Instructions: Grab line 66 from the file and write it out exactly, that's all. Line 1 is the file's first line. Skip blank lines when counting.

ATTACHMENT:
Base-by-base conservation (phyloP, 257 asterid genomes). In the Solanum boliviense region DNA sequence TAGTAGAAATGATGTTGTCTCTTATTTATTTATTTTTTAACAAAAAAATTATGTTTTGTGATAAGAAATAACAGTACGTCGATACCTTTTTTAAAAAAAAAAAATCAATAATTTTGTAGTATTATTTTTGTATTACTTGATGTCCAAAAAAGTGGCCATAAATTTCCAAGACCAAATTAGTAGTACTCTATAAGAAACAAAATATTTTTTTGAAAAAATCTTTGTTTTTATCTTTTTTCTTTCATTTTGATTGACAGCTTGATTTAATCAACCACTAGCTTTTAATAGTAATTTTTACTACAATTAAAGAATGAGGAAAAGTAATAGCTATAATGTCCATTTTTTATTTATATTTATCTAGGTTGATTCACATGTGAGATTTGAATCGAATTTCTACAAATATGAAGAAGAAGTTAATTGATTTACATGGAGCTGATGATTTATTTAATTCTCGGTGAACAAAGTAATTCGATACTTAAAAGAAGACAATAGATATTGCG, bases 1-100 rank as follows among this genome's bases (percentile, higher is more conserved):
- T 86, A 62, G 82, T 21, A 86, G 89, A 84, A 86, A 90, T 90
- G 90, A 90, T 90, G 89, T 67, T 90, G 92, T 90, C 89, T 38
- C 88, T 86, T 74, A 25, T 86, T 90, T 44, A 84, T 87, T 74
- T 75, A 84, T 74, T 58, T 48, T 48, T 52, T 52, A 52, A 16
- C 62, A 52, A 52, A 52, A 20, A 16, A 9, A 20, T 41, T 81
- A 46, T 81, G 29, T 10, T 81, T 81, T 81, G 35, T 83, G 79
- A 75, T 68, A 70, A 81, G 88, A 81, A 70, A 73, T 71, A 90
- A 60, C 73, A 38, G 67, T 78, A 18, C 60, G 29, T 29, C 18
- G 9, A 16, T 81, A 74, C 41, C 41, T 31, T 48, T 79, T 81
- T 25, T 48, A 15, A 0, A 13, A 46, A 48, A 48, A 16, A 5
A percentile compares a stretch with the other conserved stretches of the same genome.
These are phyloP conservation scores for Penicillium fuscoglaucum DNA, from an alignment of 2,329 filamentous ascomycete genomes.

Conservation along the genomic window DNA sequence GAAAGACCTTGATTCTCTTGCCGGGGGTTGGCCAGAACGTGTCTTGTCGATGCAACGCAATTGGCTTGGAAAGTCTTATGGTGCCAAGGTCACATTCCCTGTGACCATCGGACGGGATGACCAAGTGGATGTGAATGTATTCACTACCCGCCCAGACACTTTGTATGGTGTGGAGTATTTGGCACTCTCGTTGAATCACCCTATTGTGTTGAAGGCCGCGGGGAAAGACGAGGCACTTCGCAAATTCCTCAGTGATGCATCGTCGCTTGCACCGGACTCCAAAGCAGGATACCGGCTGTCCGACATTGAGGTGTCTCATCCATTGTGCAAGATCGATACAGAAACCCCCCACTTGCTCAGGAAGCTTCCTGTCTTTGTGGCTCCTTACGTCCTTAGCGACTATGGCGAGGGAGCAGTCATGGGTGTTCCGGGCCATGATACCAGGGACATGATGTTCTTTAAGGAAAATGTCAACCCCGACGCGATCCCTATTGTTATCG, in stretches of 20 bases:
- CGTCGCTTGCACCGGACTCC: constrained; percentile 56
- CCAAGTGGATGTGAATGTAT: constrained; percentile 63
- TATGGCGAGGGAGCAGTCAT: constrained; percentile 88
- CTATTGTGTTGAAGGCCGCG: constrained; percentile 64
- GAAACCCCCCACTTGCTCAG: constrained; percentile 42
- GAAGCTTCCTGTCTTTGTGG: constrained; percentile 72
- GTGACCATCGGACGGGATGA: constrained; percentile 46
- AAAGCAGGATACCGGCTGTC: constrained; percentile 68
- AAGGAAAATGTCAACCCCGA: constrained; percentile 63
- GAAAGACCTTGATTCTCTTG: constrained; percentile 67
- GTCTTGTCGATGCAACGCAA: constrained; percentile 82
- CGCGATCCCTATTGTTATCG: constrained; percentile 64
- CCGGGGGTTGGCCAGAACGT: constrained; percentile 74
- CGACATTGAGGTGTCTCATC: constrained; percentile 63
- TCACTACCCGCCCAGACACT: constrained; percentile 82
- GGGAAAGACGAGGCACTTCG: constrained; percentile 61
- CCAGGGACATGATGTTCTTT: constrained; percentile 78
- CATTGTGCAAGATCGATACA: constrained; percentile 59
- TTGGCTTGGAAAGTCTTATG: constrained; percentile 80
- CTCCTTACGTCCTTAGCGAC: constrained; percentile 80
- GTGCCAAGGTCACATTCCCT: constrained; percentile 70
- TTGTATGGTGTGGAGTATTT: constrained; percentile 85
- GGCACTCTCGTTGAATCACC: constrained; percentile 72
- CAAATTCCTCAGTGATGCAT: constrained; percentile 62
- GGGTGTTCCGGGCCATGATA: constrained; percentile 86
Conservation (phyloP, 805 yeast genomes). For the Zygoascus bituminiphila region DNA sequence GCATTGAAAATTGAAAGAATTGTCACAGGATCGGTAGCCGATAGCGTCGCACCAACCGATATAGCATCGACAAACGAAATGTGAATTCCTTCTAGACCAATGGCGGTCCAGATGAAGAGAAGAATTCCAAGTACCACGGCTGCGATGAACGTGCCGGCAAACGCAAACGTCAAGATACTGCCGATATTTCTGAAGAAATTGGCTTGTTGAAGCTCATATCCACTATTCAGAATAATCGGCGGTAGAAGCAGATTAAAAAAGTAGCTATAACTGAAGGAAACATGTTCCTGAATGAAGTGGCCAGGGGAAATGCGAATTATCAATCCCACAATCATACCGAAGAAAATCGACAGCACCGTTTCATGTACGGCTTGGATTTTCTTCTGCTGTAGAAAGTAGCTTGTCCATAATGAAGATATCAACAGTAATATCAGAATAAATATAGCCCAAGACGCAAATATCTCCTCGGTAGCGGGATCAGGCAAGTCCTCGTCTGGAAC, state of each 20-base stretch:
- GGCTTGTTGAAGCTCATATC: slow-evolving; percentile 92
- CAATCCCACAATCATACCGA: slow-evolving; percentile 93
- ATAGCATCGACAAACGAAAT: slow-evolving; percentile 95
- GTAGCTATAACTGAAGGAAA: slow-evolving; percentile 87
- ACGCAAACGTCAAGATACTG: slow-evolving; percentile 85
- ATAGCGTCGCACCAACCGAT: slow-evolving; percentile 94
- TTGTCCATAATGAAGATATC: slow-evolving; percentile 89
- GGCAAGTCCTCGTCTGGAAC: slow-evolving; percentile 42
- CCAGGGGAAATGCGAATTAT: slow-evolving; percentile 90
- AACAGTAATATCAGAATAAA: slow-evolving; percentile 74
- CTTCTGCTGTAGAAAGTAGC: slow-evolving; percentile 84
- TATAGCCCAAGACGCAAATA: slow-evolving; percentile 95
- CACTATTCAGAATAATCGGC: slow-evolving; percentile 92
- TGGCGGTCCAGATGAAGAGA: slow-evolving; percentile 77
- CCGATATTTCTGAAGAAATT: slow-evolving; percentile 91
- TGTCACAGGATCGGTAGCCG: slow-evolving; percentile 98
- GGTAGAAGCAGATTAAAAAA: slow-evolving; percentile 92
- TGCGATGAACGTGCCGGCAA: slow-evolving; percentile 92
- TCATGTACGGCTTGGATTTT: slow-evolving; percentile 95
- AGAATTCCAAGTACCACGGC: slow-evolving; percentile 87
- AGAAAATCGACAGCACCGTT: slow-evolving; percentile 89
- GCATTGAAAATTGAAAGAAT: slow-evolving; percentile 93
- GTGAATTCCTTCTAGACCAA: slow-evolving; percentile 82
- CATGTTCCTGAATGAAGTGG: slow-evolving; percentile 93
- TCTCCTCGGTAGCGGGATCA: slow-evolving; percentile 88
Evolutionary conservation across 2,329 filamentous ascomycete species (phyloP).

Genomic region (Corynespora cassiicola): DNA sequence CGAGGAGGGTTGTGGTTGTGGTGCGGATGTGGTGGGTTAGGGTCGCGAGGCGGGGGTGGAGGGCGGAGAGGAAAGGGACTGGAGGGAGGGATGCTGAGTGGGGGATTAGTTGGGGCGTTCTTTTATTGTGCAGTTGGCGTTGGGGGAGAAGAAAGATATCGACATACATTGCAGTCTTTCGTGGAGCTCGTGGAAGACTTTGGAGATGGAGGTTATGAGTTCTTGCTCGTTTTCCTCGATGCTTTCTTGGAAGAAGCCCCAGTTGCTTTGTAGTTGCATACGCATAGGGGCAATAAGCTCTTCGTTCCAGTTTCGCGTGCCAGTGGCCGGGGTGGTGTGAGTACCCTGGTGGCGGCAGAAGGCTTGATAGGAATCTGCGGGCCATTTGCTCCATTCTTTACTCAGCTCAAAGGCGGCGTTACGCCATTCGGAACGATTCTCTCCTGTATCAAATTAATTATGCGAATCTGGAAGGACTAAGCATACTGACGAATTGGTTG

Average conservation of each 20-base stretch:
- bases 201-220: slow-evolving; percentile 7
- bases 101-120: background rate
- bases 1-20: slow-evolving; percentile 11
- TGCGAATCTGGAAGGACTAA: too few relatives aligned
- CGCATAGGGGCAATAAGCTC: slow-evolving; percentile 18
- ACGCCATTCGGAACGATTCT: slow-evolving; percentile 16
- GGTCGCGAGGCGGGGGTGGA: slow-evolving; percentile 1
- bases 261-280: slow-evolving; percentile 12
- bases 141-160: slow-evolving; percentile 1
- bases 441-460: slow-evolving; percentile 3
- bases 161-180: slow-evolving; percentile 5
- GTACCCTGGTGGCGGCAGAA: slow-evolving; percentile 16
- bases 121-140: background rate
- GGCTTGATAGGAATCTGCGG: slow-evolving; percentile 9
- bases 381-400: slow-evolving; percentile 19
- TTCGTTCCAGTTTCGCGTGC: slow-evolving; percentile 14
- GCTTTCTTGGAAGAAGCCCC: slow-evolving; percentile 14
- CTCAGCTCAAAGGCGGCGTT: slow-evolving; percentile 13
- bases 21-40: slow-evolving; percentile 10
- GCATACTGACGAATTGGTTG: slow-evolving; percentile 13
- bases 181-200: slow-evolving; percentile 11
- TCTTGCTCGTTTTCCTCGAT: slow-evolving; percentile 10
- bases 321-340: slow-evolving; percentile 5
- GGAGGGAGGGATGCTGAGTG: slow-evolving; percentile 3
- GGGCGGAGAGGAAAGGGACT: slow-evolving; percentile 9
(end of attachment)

Evolutionary conservation across 2,329 filamentous ascomycete species (phyloP).